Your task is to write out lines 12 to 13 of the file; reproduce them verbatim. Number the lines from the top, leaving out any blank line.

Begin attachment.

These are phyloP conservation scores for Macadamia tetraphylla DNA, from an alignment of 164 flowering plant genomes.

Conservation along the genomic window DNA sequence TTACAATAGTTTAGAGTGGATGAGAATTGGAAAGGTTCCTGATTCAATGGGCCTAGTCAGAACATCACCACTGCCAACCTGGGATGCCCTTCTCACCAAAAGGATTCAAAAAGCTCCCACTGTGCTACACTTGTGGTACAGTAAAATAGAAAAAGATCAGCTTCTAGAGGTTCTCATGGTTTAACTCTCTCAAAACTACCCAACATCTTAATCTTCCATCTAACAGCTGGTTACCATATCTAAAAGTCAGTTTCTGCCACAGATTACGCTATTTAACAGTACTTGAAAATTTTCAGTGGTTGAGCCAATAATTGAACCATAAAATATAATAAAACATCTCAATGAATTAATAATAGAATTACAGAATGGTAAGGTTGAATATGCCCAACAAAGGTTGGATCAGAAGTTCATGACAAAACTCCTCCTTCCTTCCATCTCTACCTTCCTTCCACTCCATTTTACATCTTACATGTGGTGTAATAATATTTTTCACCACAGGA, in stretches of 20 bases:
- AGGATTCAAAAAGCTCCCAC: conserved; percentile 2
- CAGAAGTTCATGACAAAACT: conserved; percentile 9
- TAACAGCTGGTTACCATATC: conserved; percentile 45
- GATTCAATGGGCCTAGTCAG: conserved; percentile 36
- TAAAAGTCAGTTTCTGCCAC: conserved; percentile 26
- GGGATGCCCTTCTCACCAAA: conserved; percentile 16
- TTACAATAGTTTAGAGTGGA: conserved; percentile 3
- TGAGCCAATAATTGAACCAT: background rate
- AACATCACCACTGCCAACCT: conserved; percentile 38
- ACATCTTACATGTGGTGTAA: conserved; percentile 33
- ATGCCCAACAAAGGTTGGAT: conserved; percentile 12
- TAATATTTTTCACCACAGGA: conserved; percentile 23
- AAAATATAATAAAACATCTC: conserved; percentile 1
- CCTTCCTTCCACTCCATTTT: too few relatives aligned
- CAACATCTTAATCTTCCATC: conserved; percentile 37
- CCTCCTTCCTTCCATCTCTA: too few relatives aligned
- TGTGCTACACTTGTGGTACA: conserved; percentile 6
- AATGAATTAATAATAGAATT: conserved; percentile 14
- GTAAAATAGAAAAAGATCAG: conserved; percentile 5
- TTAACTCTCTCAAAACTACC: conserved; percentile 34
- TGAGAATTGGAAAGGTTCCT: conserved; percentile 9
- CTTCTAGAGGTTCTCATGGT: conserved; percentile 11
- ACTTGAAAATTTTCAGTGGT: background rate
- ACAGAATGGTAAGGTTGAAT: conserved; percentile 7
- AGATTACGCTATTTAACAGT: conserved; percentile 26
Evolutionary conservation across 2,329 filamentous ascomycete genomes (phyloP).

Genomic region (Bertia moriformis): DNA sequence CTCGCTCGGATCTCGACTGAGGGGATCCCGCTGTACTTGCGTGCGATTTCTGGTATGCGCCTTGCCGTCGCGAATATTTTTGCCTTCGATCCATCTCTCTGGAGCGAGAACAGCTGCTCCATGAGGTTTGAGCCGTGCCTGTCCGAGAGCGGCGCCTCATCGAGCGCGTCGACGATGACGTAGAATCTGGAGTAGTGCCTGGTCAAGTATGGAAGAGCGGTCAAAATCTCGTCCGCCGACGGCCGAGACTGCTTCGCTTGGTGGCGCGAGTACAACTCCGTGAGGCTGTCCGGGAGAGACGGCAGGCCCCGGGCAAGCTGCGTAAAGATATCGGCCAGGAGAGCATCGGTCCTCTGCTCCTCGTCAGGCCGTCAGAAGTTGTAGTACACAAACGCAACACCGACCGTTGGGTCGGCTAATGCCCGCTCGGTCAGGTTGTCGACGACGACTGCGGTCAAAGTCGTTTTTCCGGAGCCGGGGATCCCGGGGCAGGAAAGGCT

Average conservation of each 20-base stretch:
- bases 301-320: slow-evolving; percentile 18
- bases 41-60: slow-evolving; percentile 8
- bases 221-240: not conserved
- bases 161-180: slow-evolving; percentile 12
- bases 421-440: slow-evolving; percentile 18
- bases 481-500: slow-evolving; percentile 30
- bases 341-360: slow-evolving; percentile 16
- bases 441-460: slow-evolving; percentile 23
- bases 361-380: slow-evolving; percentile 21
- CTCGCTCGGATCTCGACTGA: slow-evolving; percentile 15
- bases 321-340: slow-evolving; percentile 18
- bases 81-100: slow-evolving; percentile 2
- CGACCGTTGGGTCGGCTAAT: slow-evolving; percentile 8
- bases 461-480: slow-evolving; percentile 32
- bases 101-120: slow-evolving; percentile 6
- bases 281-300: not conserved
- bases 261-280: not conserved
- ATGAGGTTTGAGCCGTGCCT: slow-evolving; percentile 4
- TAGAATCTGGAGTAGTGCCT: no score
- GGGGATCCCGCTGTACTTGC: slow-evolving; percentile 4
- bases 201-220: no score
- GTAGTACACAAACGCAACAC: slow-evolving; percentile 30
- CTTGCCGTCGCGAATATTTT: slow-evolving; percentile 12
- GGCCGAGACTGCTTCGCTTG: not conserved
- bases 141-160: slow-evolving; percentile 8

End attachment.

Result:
- ACATCTTACATGTGGTGTAA: conserved; percentile 33
- ATGCCCAACAAAGGTTGGAT: conserved; percentile 12